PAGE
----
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Superregnum: Eukaryota
Regnum: Animalia
Subregnum: Eumetazoa
Cladus: Bilateria
Cladus: Nephrozoa
Superphylum: Deuterostomia
Phylum: Chordata
Cladus: Craniata
Subphylum: Vertebrata
Infraphylum: Gnathostomata
Superclassis: Tetrapoda
Cladus: Reptiliomorpha
Cladus: Amniota
Classis: Reptilia
Cladus: Eureptilia
Cladus: Romeriida
Subclassis: Diapsida
Cladus: Sauria
Infraclassis: Archosauromorpha
Cladus: Crurotarsi
Divisio: Archosauria
Subsectio: Ornithodira
Subtaxon: Dinosauromorpha
Cladus: Dinosauria
Ordo: †Ornithischia
Cladus: †Genasauria
Cladus: †Neornithischia
Cladus: †Cerapoda
Cladus: †Ornithopoda
Cladus: †Iguanodontia
Cladus: †Dryomorpha
Cladus: †Ankylopollexia
Superfamilia: †Hadrosauroidea
Genus: Bolong

Bolong (meaning "Bo's dragon") is a genus of iguanodontian dinosaur known from the Early Cretaceous-age Yixian Formation of western Liaoning Province, China.[1] It lived about 125 million years ago in the earliest Aptian.[1]
Discovery and naming

It was named by Wu Wen-hao, Pascal Godefroit and Hu Dong-yu in 2010.[1] The type species is Bolong yixianensis.[1] The genus name is derived from the names of the brothers Bo Hai-chen and Bo Xue, who helped uncover it, and the Mandarin word 龍 lóng "dragon". The specific epithet refers to the Yixian Formation where it was found.[1]

The holotype fossil, YHZ-001, consists of a nearly complete skeleton.[1]

In 2013 a second specimen (ZMNH-M8812) was described consisting of an almost complete skeleton of a very young animal. It was found by a farmer near the village of Xitaizhi in Inner Mongolia.[2]

Bolong was a relatively small animal with an estimated length of four meters and a weight of 200 kilograms. The head is convex and fairly stocky with powerful mandibles. The teeth are relatively large. Autapomorphies that have been established are a cavity at the interface of the lacrimal bone, the maxilla, the backwards branch of the prefrontal bone, consisting of a front-to-rear depth cavity above the edges of the eye socket, the lower protrusion of the predentarium extending rearwardly parallel to the lower edge, the interface of the predentarium that occupies less than two-thirds of the height of the dentarium so that the front tip of the dentarium protrudes a third above the predentarium, and that the teeth in the maxilla have dental crowns of which the main ridge bends at the tip of the tooth.[1]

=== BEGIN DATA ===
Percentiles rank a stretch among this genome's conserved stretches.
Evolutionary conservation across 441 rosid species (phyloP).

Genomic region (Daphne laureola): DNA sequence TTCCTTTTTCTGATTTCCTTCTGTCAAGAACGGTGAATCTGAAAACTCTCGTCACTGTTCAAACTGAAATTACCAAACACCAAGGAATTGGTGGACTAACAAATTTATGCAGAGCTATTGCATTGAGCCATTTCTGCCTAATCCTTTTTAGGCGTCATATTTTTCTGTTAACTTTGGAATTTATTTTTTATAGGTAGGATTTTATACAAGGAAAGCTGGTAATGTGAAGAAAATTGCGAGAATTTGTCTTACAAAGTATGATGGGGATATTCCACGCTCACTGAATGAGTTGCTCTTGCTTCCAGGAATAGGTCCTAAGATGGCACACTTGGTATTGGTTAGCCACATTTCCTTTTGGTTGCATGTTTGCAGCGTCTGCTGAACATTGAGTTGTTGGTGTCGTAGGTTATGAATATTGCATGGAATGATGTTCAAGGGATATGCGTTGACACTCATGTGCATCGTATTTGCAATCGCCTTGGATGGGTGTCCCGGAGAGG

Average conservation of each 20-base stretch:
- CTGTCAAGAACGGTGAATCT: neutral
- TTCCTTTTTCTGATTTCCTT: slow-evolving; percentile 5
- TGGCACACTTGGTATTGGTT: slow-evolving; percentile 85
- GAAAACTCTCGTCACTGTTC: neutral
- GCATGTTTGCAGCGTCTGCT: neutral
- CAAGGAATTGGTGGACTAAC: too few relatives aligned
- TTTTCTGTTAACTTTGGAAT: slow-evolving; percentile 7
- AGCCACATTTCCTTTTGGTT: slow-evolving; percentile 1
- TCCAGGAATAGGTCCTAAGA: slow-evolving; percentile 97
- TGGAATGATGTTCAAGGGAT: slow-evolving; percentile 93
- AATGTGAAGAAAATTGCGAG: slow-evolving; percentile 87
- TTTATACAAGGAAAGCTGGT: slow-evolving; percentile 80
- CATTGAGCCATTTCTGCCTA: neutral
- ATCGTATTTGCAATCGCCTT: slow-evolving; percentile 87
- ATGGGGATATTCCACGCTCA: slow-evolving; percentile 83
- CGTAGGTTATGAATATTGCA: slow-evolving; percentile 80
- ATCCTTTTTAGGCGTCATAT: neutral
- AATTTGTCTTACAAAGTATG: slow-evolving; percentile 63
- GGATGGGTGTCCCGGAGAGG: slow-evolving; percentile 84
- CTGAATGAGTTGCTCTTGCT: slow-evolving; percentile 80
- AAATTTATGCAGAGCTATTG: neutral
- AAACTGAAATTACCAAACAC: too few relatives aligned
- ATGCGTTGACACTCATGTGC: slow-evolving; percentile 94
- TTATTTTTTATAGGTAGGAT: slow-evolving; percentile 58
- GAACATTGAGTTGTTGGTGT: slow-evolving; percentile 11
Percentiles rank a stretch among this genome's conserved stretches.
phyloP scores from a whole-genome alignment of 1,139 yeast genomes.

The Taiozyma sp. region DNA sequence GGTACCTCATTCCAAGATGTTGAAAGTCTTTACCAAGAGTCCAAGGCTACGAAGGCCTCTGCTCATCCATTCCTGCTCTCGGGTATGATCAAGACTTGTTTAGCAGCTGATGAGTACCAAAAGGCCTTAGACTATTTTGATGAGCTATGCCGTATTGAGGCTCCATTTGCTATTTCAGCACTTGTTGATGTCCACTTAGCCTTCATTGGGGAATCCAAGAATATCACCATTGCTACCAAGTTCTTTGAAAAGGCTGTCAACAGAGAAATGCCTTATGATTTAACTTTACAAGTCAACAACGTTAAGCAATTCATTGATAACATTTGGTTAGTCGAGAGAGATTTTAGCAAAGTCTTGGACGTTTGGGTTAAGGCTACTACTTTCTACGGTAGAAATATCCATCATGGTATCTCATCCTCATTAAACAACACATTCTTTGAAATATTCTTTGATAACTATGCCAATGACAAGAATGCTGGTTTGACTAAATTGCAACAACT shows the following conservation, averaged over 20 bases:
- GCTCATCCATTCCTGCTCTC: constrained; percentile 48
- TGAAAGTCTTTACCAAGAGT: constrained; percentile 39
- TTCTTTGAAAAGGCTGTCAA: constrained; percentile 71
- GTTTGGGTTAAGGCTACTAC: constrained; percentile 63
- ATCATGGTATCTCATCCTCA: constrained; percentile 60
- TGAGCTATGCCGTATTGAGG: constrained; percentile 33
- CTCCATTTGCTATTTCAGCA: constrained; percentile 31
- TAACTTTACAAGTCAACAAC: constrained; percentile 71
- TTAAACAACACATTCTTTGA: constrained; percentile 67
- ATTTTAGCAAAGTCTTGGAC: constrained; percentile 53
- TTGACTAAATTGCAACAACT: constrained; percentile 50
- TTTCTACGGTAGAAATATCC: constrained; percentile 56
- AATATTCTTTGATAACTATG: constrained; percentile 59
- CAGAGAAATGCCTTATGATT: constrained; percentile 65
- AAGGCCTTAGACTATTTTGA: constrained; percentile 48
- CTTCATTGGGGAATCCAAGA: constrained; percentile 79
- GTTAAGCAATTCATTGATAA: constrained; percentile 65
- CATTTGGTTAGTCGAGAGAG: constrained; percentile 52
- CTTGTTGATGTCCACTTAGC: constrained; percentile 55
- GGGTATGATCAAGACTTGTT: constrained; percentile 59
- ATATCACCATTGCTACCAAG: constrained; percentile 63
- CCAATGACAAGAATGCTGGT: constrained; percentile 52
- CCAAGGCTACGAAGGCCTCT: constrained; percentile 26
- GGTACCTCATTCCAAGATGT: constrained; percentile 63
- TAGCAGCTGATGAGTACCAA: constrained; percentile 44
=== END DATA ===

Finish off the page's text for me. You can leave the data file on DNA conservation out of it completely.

A second autapomorphy was identified based on the second specimen: the inside of the maxillary teeth are thickened and enclosed from the front and rear cutting edges and is divided in half by a striking vertical ledge.[2]

The gait of Bolong is disputed. The forelimb was fairly short, and the wrist bones were not fused together, suggesting that the forelimb was not well-adapted to bearing much weight, though the proportions of the distal forelimb are reminiscent of quadrupeds.[3] This suggests that Bolong was a facultative quadruped that spent much of its time walking bipedally,[3] which is also suggested by the relative proportions of the thigh and shin.[4] However, the hind foot was short and robust, more like fully quadrupedal dinosaurs than bipedal ones.[3] Very young individuals had a proportionally longer forelimb, typical of the proportions of quadrupedal animals.[2]

The describers placed Bolong in Hadrosauroidea. It would have been one of the most basal hadrosauroids found in Asia.[1]

Wu Wen-hao; Pascal Godefroit; Hu Dong-yu (2010). "Bolong yixianensis gen. et sp. nov.: A new Iguanodontoid dinosaur from the Yixian Formation of Western Liaoning, China". Geology and Resources. 19 (2): 127–133.
Zheng; Wenjie; Jin; Xingsheng; Shibata; Masteru; Azuma & Yoichi (2013). "An early juvenile specimen of Bolong yixianensis (Ornithopoda:Iguanodontia) from the Lower Cretaceous of Ningcheng County, Nei Mongol, China". Historical Biology. 26 (2): 236–251. doi:10.1080/08912963.2013.809347. S2CID 129081459.
Wenhao, Wu; Godefroit, Pascal (2012). "Anatomy and relationships of Bolong yixianensis, an Early Cretaceous iguanodontoid dinosaur from Western Liaoning, China". In Godefroit, Pascal (ed.). Bernissart dinosaurs and Early Cretaceous terrestrial ecosystems. Indiana University Press. pp. 292–333. ISBN 978-0-253-00570-0.
Xu, Xing; Tan, Qingwei; Gao, Yilong; Bao, Zhiqiang; Yin, Zhigang; Guo, Bin; Wang, Junyou; Tan, Lin; Zhang, Yuguang; Xing, Hai (2018). "A large-sized basal ankylopollexian from East Asia, shedding light on early biogeographic history of Iguanodontia". Science Bulletin. 63 (9): 556–563. doi:10.1016/j.scib.2018.03.016. ISSN 2095-9273.


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